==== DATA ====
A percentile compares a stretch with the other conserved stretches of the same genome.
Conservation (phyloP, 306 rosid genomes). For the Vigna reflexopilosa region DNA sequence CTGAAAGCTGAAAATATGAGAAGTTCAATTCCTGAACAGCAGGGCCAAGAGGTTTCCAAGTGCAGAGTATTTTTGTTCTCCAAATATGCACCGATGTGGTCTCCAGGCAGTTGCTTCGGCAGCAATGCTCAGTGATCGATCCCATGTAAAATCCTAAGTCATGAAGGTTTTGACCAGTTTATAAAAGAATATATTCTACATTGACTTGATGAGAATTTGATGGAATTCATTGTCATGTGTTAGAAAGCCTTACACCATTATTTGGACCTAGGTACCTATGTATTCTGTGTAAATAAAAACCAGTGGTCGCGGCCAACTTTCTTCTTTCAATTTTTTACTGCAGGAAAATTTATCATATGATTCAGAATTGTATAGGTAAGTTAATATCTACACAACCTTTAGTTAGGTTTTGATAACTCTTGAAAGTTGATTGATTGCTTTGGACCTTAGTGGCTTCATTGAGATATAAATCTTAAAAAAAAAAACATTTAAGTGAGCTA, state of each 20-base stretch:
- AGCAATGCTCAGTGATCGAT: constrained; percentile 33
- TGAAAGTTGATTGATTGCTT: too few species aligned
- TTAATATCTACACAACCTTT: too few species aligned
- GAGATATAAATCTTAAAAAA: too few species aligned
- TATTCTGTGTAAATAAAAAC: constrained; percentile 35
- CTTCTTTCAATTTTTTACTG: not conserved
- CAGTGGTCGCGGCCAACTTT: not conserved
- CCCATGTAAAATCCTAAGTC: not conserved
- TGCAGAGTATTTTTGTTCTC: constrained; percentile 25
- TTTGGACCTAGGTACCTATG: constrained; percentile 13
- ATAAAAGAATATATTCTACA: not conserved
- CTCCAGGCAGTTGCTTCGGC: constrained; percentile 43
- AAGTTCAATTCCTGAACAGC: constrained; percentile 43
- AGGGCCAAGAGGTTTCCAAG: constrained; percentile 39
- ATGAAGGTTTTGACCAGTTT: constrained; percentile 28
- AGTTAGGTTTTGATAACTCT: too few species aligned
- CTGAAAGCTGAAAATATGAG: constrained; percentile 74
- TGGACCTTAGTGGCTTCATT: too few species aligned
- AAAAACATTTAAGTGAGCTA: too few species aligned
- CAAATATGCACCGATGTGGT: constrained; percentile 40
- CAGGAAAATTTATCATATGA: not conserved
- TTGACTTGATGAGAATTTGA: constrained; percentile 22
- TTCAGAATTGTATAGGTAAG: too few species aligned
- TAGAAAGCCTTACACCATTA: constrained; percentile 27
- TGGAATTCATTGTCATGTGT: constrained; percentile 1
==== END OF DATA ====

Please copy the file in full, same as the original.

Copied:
A percentile compares a stretch with the other conserved stretches of the same genome.
Conservation (phyloP, 306 rosid genomes). For the Vigna reflexopilosa region DNA sequence CTGAAAGCTGAAAATATGAGAAGTTCAATTCCTGAACAGCAGGGCCAAGAGGTTTCCAAGTGCAGAGTATTTTTGTTCTCCAAATATGCACCGATGTGGTCTCCAGGCAGTTGCTTCGGCAGCAATGCTCAGTGATCGATCCCATGTAAAATCCTAAGTCATGAAGGTTTTGACCAGTTTATAAAAGAATATATTCTACATTGACTTGATGAGAATTTGATGGAATTCATTGTCATGTGTTAGAAAGCCTTACACCATTATTTGGACCTAGGTACCTATGTATTCTGTGTAAATAAAAACCAGTGGTCGCGGCCAACTTTCTTCTTTCAATTTTTTACTGCAGGAAAATTTATCATATGATTCAGAATTGTATAGGTAAGTTAATATCTACACAACCTTTAGTTAGGTTTTGATAACTCTTGAAAGTTGATTGATTGCTTTGGACCTTAGTGGCTTCATTGAGATATAAATCTTAAAAAAAAAAACATTTAAGTGAGCTA, state of each 20-base stretch:
- AGCAATGCTCAGTGATCGAT: constrained; percentile 33
- TGAAAGTTGATTGATTGCTT: too few species aligned
- TTAATATCTACACAACCTTT: too few species aligned
- GAGATATAAATCTTAAAAAA: too few species aligned
- TATTCTGTGTAAATAAAAAC: constrained; percentile 35
- CTTCTTTCAATTTTTTACTG: not conserved
- CAGTGGTCGCGGCCAACTTT: not conserved
- CCCATGTAAAATCCTAAGTC: not conserved
- TGCAGAGTATTTTTGTTCTC: constrained; percentile 25
- TTTGGACCTAGGTACCTATG: constrained; percentile 13
- ATAAAAGAATATATTCTACA: not conserved
- CTCCAGGCAGTTGCTTCGGC: constrained; percentile 43
- AAGTTCAATTCCTGAACAGC: constrained; percentile 43
- AGGGCCAAGAGGTTTCCAAG: constrained; percentile 39
- ATGAAGGTTTTGACCAGTTT: constrained; percentile 28
- AGTTAGGTTTTGATAACTCT: too few species aligned
- CTGAAAGCTGAAAATATGAG: constrained; percentile 74
- TGGACCTTAGTGGCTTCATT: too few species aligned
- AAAAACATTTAAGTGAGCTA: too few species aligned
- CAAATATGCACCGATGTGGT: constrained; percentile 40
- CAGGAAAATTTATCATATGA: not conserved
- TTGACTTGATGAGAATTTGA: constrained; percentile 22
- TTCAGAATTGTATAGGTAAG: too few species aligned
- TAGAAAGCCTTACACCATTA: constrained; percentile 27
- TGGAATTCATTGTCATGTGT: constrained; percentile 1